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3 Lessons from Must-See Small Business TV
by Margot Carmichael Lester, Staples® Contributing Writer
Think all TV is mind numbing? Think again. Entrepreneurs and small business owners can gain valuable insights from the small business TV shows that have become so popular. Stay tuned for some real-life lessons.
Lesson #1: Go for It
Candy Tolentino, founder and CEO of Earth Café Living Foods, received her education firsthand as a contestant on Richard Bransons The Rebel Billionaire in 2004.
Cast members had no idea what the grand prize would be, or if there even was a grand prize, she says. Yet they suffered through crazy tests like walking on a pole between two hot air balloons and jumping from a 750-foot high cliff over an alligator-infested river, and had to complete business tasks on no sleep and in strange lands. The pressure was constant and intense, and many times I wondered if it was all for nothing.
Small business TV takeaway: I learned that you must play full-throttle always, despite an unclear outcome, and in spite of fatigue, doubt, worry or fear, Tolentino says. Entrepreneurs must learn that no matter how difficult a task is and whether you can see the light at the end of the tunnel or not, you must bring your A-game each day. If you can rise above difficulties, excel in the face of adversity and pick yourself up each time you fall, you will outlast the competition and you can't help but be successful. Very few people have the gumption to do this, but those who do, win.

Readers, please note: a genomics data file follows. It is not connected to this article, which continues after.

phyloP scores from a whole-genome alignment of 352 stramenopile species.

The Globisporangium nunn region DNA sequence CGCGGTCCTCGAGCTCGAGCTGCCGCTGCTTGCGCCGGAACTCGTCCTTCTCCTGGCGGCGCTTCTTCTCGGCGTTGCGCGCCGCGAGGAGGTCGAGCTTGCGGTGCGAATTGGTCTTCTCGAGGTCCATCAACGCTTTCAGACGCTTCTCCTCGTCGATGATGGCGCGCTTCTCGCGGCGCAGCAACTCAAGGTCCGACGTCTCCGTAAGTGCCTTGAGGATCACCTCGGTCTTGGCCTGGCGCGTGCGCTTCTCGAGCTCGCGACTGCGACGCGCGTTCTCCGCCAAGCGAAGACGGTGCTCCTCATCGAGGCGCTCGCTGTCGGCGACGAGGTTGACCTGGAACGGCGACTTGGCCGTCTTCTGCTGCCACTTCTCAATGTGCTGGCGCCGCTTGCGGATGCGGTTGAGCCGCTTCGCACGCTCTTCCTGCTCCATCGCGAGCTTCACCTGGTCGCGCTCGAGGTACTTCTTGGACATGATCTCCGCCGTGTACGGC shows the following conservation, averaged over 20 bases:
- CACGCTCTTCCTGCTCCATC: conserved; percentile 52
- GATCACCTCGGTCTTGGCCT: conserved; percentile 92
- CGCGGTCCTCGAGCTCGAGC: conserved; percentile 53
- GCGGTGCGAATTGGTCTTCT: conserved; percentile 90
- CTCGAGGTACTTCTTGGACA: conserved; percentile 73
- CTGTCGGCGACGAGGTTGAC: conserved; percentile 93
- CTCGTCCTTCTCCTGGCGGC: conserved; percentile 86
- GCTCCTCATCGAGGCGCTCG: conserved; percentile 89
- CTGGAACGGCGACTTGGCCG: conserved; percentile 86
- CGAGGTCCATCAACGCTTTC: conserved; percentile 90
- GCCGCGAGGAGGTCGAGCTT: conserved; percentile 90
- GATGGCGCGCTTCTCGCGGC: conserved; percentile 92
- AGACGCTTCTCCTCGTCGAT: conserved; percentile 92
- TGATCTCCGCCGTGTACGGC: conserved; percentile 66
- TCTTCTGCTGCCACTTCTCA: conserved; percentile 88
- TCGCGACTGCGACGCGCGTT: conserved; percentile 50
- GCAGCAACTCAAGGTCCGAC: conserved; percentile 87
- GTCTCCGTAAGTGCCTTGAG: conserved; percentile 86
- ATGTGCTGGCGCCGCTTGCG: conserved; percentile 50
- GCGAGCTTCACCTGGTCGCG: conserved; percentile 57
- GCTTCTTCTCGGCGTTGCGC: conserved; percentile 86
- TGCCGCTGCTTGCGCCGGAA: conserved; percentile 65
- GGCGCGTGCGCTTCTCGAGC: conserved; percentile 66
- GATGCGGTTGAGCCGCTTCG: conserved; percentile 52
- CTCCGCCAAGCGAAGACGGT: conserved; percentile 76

But you dont have to be a contestant on these reality TV shows to benefit from them.
Lesson #2: Get Dirty
Mario Almonte, managing partner of Herman & Almonte Public Relations in New York, learned the importance of staying close to how the firm performs its core work from watching Undercover Boss.
I watched the head of a major home security firm go undercover to work with one of his salespeople and one of his customer service reps, says Almonte. He proved to be completely and embarrassingly incompetent at both jobs.
Small business TV takeaway: This particular episode reminded me of how important it is to always remain on top of the latest developments in my field and never to be afraid to pull up my sleeves and get in the trenches, he says.
And remember, being an expert in your industry isnt enough you also need to be an expert in business.
Lesson #3: Know Your Numbers
Cindi Smith, founder and president of Cleveland, OH-based executive search firm The Lakeside Group Associates, picked up valuable insights from watching investors on Shark Tank grill entrepreneurs on finance and market figures. The Sharks are looking for businesses that can and will grow, she says.
Small business TV takeaway: Because of this, our firm has worked hard to become experts on our own numbers, Smith explains. Knowing how many calls it takes to generate a new client or how many candidates it takes to fill a job search are crucial. We can predict our future revenue by really knowing and understanding our numbers.
Nobodys advocating that reality TV is a substitute for professional insights from professionals who know you and your enterprise. But when you need a break from the spreadsheets and regulations, there are worse things you could be watching.
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